The song of the nightingale is the unifying thread on this disc – in the third of the four Lunae, the evocation of Alabiev–Liszt’s ‘Le Rossignol’ as played by William Baines, and in the fluttering wings of Par-feshani-ye ‘eshq, but also less obviously in the use of trills, sparkling runs, chirruping note clusters and tremolandos.

This is wonderfully rewarding, varied and enjoyable disc, proof that contemporary piano music can be tuneful, attractive and entirely accessible. There is much to delight and challenge the pianist too: the pieces are generally within the capability of the intermediate to advanced player, and are available to purchase as scores (from University of York Music Press). I particularly like Sadie’s treatment of melodic fragments and her jazz-infused harmonies.

Highly recommended

pfcd065Lambert’s Clavichord Op. 41 (HH 165)

Howells’ Clavichord Book I (HH 237)

Julian Perkins, clavichord

Prima Facie PFCD065/66

The intimate tinkling twang of the clavichord immediately suggests Tudor galliards and other courtly dances, and songs written to fair ladies and noble knights. Herbert Howells was introduced to the clavichord by Herbert Lambert (1881-1936), a photographer and clavichord maker, and began composing miniatures for the instrument, delighting in its expressive qualities, colours and surprising range of harmonics. His two sets of pieces for clavichord, ‘Lambert’s Clavichord’ and ‘Howells’ Clavichord’, pay homage to Tudor keyboard music such as the Fitzwilliam Virginal Book, with which Howells would have been familiar, and exploit the same textures, gestures, idioms, cadences, piquant harmonies and expression inherent in Tudor keyboard works. Writing about Lambert’s Clavichord in 1928, organist and musical scholar Dr (later Sir) Richard Terry observed: “Mr Howells has absorbed all the wealth and variety of Tudor rhythms, but keeps his own individuality intact. His music is modern inasmuch as he uses chords and progressions unknown in Tudor times, but the spirit of the old composers is there all the while.”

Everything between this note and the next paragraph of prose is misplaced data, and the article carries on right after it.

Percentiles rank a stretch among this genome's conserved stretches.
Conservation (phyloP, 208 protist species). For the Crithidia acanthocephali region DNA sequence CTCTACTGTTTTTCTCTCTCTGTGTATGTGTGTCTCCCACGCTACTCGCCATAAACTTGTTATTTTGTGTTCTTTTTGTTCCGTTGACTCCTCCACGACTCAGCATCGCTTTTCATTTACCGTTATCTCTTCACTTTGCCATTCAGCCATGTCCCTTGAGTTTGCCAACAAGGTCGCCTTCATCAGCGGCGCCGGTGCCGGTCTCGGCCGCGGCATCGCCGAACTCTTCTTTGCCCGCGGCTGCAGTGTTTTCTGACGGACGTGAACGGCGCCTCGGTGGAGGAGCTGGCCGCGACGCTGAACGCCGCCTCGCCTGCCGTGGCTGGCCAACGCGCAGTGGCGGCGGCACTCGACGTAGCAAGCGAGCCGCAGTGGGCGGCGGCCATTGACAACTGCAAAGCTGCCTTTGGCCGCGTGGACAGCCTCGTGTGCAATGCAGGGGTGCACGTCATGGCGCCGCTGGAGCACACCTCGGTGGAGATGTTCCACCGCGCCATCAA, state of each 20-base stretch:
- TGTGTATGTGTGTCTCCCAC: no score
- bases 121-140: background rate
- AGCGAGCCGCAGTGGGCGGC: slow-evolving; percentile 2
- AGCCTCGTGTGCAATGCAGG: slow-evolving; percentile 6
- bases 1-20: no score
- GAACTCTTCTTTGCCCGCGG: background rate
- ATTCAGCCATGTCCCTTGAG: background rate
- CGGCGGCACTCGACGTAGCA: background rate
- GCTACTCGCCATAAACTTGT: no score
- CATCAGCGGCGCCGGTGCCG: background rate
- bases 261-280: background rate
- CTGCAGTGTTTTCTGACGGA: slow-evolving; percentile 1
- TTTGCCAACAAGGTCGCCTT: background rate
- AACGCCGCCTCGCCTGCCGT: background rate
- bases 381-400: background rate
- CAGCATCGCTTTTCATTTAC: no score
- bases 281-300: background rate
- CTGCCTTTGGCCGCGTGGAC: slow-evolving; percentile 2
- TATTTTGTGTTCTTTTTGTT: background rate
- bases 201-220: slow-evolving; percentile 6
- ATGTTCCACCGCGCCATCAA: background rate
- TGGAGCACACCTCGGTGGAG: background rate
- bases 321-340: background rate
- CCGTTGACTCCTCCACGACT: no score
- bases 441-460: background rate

There are galliards and pavanes, fancies and groundes in Howells’ two suites, pieces common to Tudor and Renaissance dance suites, and Howells plays on the organisation of Tudor keyboard suites by giving his miniatures titles such as ‘My Lord Sandwich’s Dreame’, ‘De la Mare’s Pavane’ and ‘Sir Richard’s Toye’. The pieces are warm, witty salutes to Howells’ friends and fellow composers. Howells intended them to be thus – “to my friends pictured (or at all events affectionately saluted) within” – with references to the dedicatee’s own music, or in tribute of their life and work (for example, ‘Finzi’s Rest’ was written the day after Gerald Finzi died and its simple melody is a fitting honour to Finzi’s writing). Meanwhile, in ‘Walton’s Toye’, the opening theme suggests William Walton’s ‘Crown Imperial’, but it is quickly overtaken by rapid quavers which give the piece propulsion and animation. Some pieces are jazzy, replete with unexpected dissonances and satisfying resolutions; others are lyrical and tender. Some pieces stray into the realms of pastiche, but never to the extent that the musical strength and imagination is lost.